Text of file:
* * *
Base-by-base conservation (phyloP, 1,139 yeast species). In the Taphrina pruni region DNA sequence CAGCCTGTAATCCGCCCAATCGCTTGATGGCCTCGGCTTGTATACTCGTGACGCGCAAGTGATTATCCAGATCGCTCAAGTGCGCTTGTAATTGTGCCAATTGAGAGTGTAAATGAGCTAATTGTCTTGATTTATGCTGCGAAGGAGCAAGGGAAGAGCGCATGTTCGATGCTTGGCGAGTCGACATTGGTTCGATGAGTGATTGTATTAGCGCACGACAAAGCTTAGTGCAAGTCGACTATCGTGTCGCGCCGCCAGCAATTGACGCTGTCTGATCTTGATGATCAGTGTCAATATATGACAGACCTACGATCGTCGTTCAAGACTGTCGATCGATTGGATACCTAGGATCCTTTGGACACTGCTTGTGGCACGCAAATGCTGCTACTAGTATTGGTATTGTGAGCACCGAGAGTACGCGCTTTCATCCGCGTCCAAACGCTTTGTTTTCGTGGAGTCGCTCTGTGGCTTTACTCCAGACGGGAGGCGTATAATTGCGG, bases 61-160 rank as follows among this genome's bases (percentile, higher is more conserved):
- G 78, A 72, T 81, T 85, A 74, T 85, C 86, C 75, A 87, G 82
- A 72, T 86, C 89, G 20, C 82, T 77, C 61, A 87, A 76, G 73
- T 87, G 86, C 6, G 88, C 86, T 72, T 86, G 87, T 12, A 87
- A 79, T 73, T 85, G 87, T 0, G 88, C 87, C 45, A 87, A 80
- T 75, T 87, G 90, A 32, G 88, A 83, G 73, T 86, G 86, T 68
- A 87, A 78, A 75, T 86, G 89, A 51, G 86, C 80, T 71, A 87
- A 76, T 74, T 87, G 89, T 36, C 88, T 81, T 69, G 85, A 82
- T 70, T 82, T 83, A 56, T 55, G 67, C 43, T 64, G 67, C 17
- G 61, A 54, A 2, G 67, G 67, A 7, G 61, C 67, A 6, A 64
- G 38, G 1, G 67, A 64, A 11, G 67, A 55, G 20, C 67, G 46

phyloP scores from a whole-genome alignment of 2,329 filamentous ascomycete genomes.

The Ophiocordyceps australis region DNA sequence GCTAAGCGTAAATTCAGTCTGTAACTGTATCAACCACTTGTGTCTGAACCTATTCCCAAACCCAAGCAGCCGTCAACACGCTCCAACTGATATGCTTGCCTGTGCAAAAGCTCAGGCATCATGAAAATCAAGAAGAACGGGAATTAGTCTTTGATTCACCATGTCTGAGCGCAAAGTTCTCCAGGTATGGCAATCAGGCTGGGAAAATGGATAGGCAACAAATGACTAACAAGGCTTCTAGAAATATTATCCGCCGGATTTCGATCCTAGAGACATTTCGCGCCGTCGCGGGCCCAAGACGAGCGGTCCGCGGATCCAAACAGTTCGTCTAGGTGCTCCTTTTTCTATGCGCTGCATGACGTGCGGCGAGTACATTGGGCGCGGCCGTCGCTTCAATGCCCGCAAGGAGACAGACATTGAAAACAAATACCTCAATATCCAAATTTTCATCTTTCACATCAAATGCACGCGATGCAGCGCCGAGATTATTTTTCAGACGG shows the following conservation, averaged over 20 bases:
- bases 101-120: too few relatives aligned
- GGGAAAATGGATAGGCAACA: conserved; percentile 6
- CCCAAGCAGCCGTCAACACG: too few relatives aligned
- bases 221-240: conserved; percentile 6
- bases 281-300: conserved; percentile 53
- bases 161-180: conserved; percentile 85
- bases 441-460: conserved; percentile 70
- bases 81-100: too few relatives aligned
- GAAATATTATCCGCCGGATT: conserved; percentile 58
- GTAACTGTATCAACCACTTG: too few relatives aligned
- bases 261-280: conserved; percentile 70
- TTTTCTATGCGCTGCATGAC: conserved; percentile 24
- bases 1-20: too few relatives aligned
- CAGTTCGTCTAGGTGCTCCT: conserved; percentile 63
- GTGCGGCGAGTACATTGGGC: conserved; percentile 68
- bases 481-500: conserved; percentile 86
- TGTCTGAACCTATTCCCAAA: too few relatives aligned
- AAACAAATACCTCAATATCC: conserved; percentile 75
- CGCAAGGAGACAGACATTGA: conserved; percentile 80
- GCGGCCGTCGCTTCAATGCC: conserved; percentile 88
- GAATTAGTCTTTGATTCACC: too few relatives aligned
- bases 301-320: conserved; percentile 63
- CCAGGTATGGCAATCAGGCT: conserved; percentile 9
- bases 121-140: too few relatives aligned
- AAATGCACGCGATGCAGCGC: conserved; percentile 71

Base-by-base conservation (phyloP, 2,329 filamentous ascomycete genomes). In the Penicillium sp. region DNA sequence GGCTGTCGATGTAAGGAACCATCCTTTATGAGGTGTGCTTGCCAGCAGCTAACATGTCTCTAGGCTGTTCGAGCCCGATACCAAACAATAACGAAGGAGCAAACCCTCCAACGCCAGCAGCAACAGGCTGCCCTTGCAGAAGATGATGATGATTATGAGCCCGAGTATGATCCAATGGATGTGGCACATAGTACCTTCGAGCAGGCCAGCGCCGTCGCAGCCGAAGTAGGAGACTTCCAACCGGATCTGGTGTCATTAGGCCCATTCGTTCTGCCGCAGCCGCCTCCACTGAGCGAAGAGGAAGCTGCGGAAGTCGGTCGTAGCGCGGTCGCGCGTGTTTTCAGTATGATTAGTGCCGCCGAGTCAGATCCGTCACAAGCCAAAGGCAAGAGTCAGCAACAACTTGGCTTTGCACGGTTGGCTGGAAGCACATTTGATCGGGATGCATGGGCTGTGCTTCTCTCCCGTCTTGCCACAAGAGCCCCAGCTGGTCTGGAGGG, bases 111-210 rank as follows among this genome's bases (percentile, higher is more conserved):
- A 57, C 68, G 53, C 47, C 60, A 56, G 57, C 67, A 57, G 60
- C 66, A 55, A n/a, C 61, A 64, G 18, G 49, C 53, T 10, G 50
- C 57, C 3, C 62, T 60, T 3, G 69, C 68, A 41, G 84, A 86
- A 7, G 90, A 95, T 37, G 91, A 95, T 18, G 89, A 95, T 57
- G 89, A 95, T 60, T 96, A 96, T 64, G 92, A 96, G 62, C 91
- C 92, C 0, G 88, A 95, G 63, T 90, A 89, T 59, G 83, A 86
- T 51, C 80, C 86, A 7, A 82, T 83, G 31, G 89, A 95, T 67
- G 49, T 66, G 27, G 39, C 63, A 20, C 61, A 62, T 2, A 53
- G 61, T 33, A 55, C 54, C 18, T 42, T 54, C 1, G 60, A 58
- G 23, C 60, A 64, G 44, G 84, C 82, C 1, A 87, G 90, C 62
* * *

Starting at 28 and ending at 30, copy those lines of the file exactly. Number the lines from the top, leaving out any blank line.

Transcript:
- GTGCGGCGAGTACATTGGGC: conserved; percentile 68
- bases 481-500: conserved; percentile 86
- TGTCTGAACCTATTCCCAAA: too few relatives aligned